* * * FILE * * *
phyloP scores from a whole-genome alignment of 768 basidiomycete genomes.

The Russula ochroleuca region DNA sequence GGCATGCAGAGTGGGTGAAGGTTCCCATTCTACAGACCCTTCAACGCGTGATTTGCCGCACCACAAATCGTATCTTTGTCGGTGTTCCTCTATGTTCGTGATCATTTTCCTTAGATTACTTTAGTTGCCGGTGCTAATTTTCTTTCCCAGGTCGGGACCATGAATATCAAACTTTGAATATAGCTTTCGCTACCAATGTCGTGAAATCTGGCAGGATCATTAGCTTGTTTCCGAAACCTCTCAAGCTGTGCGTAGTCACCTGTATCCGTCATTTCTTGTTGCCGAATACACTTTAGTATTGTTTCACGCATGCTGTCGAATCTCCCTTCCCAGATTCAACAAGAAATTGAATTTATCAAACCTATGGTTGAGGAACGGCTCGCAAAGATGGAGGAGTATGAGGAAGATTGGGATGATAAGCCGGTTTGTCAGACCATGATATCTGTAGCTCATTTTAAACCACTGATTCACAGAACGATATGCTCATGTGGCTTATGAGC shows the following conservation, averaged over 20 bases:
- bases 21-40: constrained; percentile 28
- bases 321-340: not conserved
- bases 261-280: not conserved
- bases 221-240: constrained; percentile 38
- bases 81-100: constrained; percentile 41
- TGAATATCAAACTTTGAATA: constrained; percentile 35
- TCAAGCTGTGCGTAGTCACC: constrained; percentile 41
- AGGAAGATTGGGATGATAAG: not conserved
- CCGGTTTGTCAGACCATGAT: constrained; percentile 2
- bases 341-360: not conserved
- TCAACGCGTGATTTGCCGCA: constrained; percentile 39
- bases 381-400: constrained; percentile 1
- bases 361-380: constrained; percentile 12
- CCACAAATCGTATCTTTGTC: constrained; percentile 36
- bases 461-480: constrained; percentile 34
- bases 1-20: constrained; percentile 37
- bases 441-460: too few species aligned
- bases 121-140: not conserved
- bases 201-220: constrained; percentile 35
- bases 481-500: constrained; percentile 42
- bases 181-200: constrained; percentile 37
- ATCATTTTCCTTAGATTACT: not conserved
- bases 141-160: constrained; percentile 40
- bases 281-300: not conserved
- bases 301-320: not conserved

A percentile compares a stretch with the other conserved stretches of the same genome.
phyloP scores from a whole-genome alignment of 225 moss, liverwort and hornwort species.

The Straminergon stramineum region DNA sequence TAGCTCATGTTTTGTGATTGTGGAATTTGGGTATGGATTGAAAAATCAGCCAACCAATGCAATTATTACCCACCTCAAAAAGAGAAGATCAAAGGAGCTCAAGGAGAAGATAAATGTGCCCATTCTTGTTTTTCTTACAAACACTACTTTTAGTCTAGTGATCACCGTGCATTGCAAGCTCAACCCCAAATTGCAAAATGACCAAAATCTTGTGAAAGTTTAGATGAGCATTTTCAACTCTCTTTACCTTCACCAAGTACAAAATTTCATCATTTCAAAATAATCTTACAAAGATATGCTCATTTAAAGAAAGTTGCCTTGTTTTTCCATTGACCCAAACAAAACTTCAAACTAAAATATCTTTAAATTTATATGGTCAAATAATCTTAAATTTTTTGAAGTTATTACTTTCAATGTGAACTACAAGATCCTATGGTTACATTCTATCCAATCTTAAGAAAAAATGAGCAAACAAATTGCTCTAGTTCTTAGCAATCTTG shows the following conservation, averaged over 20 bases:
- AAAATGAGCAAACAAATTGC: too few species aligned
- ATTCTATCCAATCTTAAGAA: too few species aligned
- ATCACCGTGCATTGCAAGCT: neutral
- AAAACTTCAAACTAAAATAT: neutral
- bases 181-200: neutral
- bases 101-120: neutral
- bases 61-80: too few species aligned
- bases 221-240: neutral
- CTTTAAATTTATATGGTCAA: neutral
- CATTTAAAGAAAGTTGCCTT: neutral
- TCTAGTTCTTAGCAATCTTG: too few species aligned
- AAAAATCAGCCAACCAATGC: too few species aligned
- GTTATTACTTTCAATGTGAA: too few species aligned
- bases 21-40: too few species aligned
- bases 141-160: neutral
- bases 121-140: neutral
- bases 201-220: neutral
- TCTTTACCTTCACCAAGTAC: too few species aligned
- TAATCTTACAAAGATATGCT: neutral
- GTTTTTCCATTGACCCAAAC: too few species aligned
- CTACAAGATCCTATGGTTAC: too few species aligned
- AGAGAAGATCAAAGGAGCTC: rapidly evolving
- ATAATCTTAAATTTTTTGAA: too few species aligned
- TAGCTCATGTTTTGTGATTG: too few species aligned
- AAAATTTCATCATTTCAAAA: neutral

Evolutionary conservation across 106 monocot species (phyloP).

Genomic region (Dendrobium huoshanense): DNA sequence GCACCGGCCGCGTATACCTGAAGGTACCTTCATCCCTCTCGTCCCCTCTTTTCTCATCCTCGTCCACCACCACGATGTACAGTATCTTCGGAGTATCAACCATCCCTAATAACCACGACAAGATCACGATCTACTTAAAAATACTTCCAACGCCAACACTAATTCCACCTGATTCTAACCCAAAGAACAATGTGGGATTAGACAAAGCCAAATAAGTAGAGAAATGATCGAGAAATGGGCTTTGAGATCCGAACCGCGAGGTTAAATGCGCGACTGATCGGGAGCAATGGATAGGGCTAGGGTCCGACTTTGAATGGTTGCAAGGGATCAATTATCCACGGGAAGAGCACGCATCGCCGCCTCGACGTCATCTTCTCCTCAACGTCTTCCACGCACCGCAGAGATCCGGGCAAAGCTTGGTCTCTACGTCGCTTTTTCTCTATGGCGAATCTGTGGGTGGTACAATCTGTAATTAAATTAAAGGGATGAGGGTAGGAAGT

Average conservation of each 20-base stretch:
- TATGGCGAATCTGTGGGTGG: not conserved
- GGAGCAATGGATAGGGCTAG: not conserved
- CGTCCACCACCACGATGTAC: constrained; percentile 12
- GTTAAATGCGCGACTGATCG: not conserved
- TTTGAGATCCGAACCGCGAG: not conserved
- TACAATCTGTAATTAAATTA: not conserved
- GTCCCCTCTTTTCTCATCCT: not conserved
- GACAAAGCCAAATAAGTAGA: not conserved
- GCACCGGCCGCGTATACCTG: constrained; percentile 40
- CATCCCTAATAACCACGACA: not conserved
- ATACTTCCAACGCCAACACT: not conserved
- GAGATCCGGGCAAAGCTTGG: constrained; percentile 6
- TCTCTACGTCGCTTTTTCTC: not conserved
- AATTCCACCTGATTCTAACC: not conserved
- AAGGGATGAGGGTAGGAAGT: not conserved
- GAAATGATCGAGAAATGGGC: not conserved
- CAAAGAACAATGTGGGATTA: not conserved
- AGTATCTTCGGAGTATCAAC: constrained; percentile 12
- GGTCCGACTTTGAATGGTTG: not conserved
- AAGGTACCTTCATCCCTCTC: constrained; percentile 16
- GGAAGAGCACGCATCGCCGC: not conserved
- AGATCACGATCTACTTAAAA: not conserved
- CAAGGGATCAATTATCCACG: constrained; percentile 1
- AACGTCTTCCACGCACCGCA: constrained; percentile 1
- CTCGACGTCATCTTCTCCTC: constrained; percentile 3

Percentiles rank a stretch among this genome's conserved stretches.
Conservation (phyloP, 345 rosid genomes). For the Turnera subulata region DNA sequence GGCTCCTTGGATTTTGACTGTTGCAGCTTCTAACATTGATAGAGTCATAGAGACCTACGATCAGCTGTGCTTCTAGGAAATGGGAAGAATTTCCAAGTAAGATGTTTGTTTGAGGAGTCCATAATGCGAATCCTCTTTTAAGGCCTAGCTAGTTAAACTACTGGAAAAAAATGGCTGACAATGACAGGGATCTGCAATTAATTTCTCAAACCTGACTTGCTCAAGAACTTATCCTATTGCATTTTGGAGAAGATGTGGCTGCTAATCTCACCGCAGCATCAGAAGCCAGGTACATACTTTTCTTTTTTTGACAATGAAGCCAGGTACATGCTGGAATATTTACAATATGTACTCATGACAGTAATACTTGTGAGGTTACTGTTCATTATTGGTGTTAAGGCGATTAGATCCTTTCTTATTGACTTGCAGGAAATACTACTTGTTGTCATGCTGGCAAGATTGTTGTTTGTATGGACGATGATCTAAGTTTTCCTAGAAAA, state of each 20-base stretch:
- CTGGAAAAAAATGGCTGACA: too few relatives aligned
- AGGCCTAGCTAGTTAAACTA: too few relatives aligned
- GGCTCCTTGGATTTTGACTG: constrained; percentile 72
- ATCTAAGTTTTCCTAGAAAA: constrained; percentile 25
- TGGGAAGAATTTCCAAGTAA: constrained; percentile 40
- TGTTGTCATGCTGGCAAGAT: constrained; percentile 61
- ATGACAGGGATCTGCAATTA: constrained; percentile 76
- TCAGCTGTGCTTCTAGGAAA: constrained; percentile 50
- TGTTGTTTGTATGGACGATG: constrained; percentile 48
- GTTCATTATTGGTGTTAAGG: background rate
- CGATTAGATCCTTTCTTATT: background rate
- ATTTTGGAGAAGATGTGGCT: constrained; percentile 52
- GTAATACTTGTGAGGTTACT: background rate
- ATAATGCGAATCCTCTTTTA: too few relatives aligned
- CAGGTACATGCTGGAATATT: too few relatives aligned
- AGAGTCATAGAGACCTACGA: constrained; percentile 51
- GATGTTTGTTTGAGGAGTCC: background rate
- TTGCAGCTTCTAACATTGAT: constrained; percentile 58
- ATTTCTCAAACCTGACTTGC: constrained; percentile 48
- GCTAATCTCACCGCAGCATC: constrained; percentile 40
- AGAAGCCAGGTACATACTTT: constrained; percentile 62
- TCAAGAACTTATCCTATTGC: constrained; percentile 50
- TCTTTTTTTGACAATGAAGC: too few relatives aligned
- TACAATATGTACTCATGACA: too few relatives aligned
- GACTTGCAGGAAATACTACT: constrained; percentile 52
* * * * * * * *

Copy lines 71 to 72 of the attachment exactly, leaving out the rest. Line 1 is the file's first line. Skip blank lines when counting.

- TCTCTACGTCGCTTTTTCTC: not conserved
- AATTCCACCTGATTCTAACC: not conserved